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About this poet

Kwame Dawes was born in Ghana and raised in Kingston, Jamaica. He received a BA from the University of the West Indies at Mona in 1983 and went on to study and teach in New Brunswick, Canada, on a Commonwealth Scholarship. In 1992, he received a PhD in English from the University of New Brunswick. 

In 1994, he published his first collection of poetry, Progeny of Air (Peepal Tree Press), which received the Forward Poetry Prize for Best First Collection. He is also the author of City of Bones: A Testament (Northwestern University Press, 2017), Duppy Conqueror: New and Selected Poems (Copper Canyon Press, 2013), Wheels (Peepal Tree Press, 2010), New and Selected Poems, 1994–2002 (Peepal Tree Press, 2003), Midland (Ohio University Press, 2001), and Prophets (Peepal Tree Press, 1995), among many others.

Dawes is also the author of several works of fiction, including the novel Bivouac (Peepal Tree Press Ltd, 2010), and non-fiction, including the memoir A Far Cry from Plymouth Rock: A Personal Narrative (Peepal Tree Press, 2006). He is the editor of numerous anthologies, most recently Bearden’s Odyssey: Poets Respond to the Art of Romare Bearden with Matthew Shenoda (Northwestern University Press, 2017). 

Dawes’ many honors include the Elizabeth O’Neill Verner Governor’s Award for service to the arts in South Carolina, a Guggenheim Fellowship for Poetry, the Musgrave Silver Medal for contribution to the Arts in Jamaica, the Poets & Writers Barnes and Noble Writers for Writers Award, and a Pushcart Prize. In 2009, Dawes won an Emmy for LiveHopeLove.com, an interactive site based on his Pulitzer Center project, “HOPE: Living and loving with AIDS in Jamaica.”

He has served as Faculty Member for the Cave Canem Workshop and a teacher in the Pacific MFA Program in Oregon. He is also founding director of the African Poetry Book Fund and co-founder and programming director of the Calabash International Literary Festival, which takes place in Jamaica in May biennially. In 2018, he was elected a Chancellor of the Academy of American Poets. He is currently the Glenna Luschei Editor of Prairie Schooner at the University of Nebraska, where he is a Chancellor’s Professor of English.


Bibliography

Poetry
City of Bones: A Testament (Northwestern University Press, 2017)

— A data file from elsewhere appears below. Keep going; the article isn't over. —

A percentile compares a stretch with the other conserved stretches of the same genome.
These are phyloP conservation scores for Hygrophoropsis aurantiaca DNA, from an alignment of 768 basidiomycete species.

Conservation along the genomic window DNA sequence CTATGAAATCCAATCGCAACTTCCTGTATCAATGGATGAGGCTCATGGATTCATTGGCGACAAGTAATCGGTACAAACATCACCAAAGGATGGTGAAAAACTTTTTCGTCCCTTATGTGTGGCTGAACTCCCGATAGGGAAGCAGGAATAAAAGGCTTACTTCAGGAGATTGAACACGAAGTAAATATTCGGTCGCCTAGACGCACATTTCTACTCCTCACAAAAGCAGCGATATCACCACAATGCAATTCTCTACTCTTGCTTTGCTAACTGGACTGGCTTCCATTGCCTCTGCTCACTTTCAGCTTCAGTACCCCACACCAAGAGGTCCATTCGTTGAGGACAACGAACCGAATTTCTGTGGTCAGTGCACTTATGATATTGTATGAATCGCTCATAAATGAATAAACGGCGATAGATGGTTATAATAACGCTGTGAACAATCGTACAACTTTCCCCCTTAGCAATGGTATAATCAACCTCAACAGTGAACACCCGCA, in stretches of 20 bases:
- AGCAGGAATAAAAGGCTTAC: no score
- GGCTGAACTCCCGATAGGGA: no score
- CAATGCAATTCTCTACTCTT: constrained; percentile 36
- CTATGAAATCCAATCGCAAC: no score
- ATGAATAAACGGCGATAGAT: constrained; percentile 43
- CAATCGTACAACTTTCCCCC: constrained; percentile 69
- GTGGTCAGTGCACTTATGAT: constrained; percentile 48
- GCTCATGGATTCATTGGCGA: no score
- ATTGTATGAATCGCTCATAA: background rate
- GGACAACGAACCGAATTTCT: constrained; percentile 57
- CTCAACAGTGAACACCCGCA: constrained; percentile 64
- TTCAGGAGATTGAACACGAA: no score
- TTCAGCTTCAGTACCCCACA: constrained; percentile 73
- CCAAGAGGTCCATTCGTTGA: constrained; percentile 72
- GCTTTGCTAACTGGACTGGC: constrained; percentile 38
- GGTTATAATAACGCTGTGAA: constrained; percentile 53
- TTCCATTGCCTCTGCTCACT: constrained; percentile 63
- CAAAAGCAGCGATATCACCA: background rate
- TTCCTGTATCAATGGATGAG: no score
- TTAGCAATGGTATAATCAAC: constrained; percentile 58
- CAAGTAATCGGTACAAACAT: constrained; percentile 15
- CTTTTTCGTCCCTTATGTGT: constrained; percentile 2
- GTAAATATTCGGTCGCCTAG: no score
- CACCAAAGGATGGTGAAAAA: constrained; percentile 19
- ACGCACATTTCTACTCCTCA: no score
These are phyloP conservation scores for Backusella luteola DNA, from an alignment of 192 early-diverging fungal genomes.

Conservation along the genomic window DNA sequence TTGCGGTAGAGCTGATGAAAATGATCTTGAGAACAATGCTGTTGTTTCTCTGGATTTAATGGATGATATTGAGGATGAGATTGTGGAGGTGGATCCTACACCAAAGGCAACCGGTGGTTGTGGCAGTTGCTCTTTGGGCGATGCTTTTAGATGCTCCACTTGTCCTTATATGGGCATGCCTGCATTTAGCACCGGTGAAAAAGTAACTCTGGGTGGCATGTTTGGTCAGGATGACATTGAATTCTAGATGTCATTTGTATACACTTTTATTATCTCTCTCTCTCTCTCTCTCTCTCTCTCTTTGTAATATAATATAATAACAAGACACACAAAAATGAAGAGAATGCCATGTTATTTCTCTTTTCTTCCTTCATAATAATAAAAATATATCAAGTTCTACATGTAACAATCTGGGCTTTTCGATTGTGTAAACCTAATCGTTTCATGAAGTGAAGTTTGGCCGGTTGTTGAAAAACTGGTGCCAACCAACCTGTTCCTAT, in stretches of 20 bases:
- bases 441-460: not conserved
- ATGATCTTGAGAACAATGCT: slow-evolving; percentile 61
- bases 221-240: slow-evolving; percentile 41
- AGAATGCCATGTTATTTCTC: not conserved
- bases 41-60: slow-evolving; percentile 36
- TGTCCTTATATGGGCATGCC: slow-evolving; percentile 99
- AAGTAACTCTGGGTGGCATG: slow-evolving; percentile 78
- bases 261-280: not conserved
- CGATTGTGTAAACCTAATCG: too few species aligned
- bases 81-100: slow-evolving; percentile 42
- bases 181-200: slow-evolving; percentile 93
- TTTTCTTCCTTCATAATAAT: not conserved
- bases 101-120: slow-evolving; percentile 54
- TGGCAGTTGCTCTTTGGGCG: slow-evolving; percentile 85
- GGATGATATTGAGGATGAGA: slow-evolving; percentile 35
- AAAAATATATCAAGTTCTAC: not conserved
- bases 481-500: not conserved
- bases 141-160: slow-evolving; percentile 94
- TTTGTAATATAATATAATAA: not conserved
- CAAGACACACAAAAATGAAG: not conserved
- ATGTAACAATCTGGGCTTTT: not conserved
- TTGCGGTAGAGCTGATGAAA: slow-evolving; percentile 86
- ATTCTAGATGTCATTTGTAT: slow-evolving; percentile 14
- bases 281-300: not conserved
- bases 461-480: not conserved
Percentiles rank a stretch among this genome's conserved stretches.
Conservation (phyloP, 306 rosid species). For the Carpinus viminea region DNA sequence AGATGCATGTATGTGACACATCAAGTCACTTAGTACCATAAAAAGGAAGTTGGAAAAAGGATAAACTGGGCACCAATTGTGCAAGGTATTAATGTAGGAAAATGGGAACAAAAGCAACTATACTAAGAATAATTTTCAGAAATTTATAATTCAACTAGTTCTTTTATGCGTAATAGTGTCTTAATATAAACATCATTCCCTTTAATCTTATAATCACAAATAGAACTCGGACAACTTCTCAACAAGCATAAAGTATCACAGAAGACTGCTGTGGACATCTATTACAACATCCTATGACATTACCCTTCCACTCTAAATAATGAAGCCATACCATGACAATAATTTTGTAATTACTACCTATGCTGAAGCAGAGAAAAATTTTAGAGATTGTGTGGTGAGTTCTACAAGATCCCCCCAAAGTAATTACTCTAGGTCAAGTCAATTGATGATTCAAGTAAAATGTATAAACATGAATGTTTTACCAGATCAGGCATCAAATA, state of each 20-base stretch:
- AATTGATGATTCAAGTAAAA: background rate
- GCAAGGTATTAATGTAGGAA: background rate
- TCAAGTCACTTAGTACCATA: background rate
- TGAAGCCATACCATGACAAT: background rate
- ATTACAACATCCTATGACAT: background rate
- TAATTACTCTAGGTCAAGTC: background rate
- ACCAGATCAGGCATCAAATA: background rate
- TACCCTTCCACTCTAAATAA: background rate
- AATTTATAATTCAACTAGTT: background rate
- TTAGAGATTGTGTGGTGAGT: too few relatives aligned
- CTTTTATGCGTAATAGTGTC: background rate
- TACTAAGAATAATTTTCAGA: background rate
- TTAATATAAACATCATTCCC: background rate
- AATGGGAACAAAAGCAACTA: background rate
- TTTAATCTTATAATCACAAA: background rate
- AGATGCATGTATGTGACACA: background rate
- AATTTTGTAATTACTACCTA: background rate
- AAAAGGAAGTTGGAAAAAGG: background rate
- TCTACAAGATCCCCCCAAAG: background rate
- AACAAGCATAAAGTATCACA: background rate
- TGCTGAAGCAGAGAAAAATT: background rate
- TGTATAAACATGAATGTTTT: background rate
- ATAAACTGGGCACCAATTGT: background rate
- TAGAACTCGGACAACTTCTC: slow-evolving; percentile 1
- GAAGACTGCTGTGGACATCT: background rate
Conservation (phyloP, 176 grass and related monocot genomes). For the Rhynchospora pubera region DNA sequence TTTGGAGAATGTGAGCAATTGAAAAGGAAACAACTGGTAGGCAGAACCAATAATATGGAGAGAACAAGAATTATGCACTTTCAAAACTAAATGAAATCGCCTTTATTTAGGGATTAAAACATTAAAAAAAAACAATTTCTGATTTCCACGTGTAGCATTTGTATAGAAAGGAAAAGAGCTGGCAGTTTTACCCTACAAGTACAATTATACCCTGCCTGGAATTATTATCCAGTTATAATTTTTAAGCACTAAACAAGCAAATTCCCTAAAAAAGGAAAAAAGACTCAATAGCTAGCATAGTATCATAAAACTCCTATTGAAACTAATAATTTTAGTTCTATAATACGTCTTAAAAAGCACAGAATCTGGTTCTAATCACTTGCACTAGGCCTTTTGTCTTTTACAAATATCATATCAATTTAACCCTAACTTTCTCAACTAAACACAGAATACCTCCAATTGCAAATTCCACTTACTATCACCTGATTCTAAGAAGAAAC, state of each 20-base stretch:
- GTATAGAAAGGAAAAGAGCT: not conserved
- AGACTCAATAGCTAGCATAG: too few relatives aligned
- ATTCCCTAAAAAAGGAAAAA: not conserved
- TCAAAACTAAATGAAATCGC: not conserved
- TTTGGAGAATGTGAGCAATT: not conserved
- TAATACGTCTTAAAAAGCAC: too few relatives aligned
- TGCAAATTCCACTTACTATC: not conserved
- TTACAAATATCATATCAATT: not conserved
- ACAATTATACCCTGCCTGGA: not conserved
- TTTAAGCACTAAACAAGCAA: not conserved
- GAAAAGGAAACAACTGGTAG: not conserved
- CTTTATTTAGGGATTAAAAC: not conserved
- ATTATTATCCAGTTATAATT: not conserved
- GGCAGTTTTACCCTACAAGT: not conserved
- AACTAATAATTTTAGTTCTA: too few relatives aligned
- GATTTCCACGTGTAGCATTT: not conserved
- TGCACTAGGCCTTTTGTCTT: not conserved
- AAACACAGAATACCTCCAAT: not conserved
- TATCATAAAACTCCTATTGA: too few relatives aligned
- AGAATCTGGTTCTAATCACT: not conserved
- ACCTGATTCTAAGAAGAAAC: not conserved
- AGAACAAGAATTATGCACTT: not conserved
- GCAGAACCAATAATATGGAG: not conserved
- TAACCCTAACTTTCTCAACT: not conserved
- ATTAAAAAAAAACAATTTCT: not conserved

Speak from Here to There (with John Kinsella; Peepal Tree Press, 2016)
Duppy Conqueror: New and Selected Poems(Copper Canyon Press, 2013)
Wheels (Peepal Tree Press, 2010)
Back of Mount Peace (Peepal Tree Press, 2009)
Hope’s Hospice (Peepal Tree Press, 2009)
Gomer’s Song (Akashic Books, 2007)
Impossible Flying (Peepal Tree Press, 2007)
Wisteria: Twilight Songs from the Swamp Country (Red Hen Press, 2006)
I Saw Your Face (with Tom Feelings; Dial Books, 2005)
Bruised Totems (Parallel Press Madison, 2004)
New and Selected Poems, 1994–2002 (Peepal Tree Press, 2003)
Midland (Ohio University Press, 2001)
Map-Maker (Smith/Doorstop Books, 2000)
Shook Foil (Peepal Tree Press, 1997)
Requiem (Peepal Tree Press, 1996)
Jacko Jacobus (Peepal Tree Press, 1996)
Prophets (Peepal Tree Press, 1995)
Resisting the Anomie (Fredericton, 1995)

Prose
Bivouac (Peepal Tree Press Ltd, 2010)
She’s Gone (Akashic Books, 2007)
A Place to Hide and Other Stories (Peepal Tree Press, 2003)
A Far Cry from Plymouth Rock: A Personal Narrative (Peepal Tree Press, 2006)
Natural Mysticism: Towards a New Reggae Aesthetic (Peepal Tree Press, 1999)

Seer

Last night
you look

at me hard
then soft

like you see
something

old and sad
in me.

From Back of Mount Peace. Copyright © 2010 by Kwame Dawes. Used with the permission of Peepal Tree Press.

From Back of Mount Peace. Copyright © 2010 by Kwame Dawes. Used with the permission of Peepal Tree Press.

Kwame Dawes

Kwame Dawes

Kwame Dawes was born in Ghana and raised in Kingston, Jamaica. The author of more than ten poetry collections, he currently serves as a Chancellor of the Academy of American Poets.

by this poet

poem

I

The whole earth is filled with the love of God.
     In the backwoods, the green light
is startled by blossoming white petals,
     soft pathways for the praying bird
dipping into the nectar, darting in starts
     among the tangle of bush and trees.
My giddy walk through this

poem

I got one part of it. Sell them watermelons and get me another part. Get Bernice to sell that piano and I’ll have the third part.
—August Wilson

We who gave, owned nothing,
learned the value of dirt, how
a man or a woman can stand
among the unruly growth,

poem

It all comes from this dark dirt,
memory as casual as a laborer.

Remembrances of ancestors
kept in trinkets, tiny remains

that would madden anthropologists
with their namelessness.

No records, just smells of stories
passing through most tenuous links,

trusting in the